Zambia ‘The Real Africa’

A clickable map of Zambia exhibiting its nine provinces.

Zambia, has eight neighbouring counties, namely Angola, Botswana, the Democratic Republic of Congo, Namibia, Malawi, Mozambique, Tanzania and Zimbabwe. Zambia notably the most stable country in Sub-Saharan Africa, the capital city, Lusaka is considered to be an economic and commercial hub of indicative of the positive aspects of pursuing business and investment opportunities in Zambia.

Zambia’s population is estimated at 15 million with a large number of well-educated English speaking and multi-lingual professionals, and a strong entrepreneurial tradition and spirit.

The country is in the process of drafting a new constitution and it is anticipated that a number of legislative reforms which are business friendly will be introduced in the short to medium term.  The judicial system follows English law and a number of reforms are being made to the judicial system, improving it constantly. The Courts, which operate on two levels, Superior and Subordinate Courts, have a suitable legal framework to enforce contracts and uphold them in principle.

With all it has to offer, it is obvious that foreign companies would consider setting up business in this developing economy and it is therefore important to know what the basic rules and requirements are.  To begin with, every person conducting a business or trade within the area of a county is required to register at the Patents and Companies Registration Agency – Zambia (commonly knows as PACRA).

Registering a company takes approximately one week. A private company in Zambia must have at least 2 directors and 1 company secretary. There are  no residency requirements for directors of companies and several banks are able to open a bank account in various currencies.

Once a company is registered, it becomes a legal corporate entity with perpetual succession with legal powers and capacity to do all it requires to achieve its objectives. The objectives and constitution of the company are set out in its Memorandum and Articles of Association.

There are no minimum capital requirements on incorporation in Zambia and a share under Zambian law is a moveable property and transferable in accordance with Zambian law.  Companies having a share capital must assign a nominal or par value to each share.

Kenyan private companies require a minimum of 2 shareholders.  It is not always mandatory to have a local shareholder; however, in certain sectors such as telecoms and insurance, a local shareholder is mandatory. It may, however, be prudent to consider a local shareholder if this would strategically benefit the company.

Where there is a change of control pursuant to an acquisition, competition approval will be required.  Currently there are no minimum thresholds triggering notification – although, this is imminent – meaning that a change of control irrespective of the size of the parties or the size of the transaction will trigger competition approval and this approval process takes approximately two to three months.  In respect of due diligence exercises, particular attention must be given to property ownership rights as well as conducting a thorough tax review.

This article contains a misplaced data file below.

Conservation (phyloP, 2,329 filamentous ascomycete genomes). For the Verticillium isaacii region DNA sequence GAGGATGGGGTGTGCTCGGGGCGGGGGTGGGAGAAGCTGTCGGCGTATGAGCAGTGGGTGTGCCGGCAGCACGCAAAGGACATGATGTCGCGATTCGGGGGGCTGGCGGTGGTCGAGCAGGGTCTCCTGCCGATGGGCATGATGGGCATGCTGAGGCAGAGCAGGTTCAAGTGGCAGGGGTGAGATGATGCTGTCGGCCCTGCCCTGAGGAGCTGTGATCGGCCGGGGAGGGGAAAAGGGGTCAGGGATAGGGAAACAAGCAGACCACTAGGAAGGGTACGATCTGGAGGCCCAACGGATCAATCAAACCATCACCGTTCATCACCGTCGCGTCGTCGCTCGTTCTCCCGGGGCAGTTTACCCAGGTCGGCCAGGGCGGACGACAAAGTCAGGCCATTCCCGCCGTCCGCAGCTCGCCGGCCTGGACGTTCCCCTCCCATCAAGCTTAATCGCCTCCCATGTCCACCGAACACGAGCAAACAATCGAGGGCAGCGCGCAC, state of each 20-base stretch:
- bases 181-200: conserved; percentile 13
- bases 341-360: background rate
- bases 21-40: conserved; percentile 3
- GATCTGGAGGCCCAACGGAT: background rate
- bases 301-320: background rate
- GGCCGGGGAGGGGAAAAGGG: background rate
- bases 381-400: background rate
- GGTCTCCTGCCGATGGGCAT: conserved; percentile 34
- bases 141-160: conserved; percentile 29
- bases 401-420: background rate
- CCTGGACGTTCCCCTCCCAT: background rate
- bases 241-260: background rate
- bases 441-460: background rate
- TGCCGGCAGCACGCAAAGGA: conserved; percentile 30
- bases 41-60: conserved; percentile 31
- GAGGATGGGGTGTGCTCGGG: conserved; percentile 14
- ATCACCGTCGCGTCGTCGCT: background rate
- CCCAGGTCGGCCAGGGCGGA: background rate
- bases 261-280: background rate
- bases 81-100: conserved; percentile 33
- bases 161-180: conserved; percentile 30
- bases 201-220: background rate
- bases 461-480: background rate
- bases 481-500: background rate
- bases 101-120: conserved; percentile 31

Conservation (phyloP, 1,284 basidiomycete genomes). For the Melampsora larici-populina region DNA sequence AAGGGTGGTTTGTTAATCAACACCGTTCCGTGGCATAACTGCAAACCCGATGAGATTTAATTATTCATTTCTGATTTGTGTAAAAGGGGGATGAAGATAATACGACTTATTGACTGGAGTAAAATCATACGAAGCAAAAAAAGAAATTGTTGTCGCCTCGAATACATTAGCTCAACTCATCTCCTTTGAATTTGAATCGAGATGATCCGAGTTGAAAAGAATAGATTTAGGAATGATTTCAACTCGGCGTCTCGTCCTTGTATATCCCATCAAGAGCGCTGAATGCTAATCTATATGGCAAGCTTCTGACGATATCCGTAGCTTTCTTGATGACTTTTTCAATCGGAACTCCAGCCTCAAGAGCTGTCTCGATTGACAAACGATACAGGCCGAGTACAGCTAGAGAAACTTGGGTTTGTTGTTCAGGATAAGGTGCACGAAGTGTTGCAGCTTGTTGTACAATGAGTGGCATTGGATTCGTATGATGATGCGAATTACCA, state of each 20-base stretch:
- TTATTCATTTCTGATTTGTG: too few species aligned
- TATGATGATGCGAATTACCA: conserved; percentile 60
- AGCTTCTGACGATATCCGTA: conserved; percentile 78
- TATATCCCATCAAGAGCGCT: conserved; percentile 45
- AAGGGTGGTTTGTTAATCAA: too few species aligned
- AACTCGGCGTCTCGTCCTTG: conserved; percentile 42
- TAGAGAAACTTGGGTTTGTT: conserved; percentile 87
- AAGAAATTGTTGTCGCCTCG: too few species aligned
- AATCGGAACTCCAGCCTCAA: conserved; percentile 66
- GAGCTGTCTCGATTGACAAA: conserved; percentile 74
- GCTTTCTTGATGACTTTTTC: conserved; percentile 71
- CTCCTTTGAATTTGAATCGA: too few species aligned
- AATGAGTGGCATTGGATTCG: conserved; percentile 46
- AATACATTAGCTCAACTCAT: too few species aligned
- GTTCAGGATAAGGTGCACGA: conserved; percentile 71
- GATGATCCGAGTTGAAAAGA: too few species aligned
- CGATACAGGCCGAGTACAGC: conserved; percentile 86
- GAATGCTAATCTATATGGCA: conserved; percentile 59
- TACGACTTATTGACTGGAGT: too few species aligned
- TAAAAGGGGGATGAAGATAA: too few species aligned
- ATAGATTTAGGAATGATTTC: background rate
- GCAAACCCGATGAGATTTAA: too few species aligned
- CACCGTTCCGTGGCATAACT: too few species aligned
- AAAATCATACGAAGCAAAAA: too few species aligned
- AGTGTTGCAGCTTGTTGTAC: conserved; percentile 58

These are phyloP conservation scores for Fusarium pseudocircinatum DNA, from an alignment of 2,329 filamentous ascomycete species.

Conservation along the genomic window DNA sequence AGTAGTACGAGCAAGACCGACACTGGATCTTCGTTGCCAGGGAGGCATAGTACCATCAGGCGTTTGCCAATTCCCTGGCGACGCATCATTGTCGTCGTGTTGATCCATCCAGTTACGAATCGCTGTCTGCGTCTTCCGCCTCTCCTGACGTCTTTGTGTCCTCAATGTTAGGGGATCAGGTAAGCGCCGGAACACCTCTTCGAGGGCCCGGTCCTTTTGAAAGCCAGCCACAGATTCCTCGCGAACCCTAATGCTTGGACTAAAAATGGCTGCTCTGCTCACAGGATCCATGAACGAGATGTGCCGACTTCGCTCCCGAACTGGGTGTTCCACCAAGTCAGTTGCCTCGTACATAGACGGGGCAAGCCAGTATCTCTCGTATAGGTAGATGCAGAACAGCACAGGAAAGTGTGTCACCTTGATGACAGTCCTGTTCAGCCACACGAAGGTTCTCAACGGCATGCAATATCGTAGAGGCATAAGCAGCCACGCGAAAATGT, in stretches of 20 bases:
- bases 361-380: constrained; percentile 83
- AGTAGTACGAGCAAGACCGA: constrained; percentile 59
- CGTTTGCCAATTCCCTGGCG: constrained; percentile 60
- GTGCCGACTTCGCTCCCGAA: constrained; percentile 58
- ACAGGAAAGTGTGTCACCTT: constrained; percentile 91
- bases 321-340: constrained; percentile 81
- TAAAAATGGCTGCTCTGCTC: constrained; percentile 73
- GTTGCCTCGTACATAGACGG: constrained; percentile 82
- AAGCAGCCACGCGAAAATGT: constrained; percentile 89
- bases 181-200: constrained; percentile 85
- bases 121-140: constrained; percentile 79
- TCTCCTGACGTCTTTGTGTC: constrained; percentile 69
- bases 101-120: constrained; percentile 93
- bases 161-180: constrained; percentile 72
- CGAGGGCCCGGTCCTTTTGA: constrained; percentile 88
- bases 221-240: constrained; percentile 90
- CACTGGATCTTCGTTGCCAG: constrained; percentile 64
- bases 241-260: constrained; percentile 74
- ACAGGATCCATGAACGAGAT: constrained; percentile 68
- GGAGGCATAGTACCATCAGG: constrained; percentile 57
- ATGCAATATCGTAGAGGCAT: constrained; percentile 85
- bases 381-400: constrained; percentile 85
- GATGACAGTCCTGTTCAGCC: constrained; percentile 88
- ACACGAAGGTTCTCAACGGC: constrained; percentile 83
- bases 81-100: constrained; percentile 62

It is not uncommon for multi-nationals to use an offshore holding company to hold its in-country assets/investments in Zambia. A variety of offshore jurisdictions may be considered and these include Mauritius, South Africa and Dubai to mention a few.  Expatriates working in Zambia require a work permit and must be approved by the Government Department responsible for such Services. The application process normally takes anywhere from between three and six months.

On the down side, Zambia does have exchange control regulations, but these are designed to encourage local business participation and spin offs, employment of local nationals and encourage corporate social investment projects.

In the event of conflict, it is possible for parties to contractually agree to refer any disputes to private arbitration with the rules of arbitration potentially being based on the United Nations model codes, local arbitration rules and  international arbitration rules.

Zambia is without doubt the place to consider for companies looking at penetrating Sub-Saharan Africa and it is no wonder considering the legal principles in place, why it is such an attractive destination for multi-nationals and South African companies wishing to do business in Sub-Saharan Africa. Zambia is co-hosting the UNWTO 2013 General Assembly from 24 to 29 August 2013 and is using the event to show its suitability for tourism and thE Meetings, incentives, conferencing, exhibitions industry

Parts of the Information obtained from Bowman Gilfillan Africa Group


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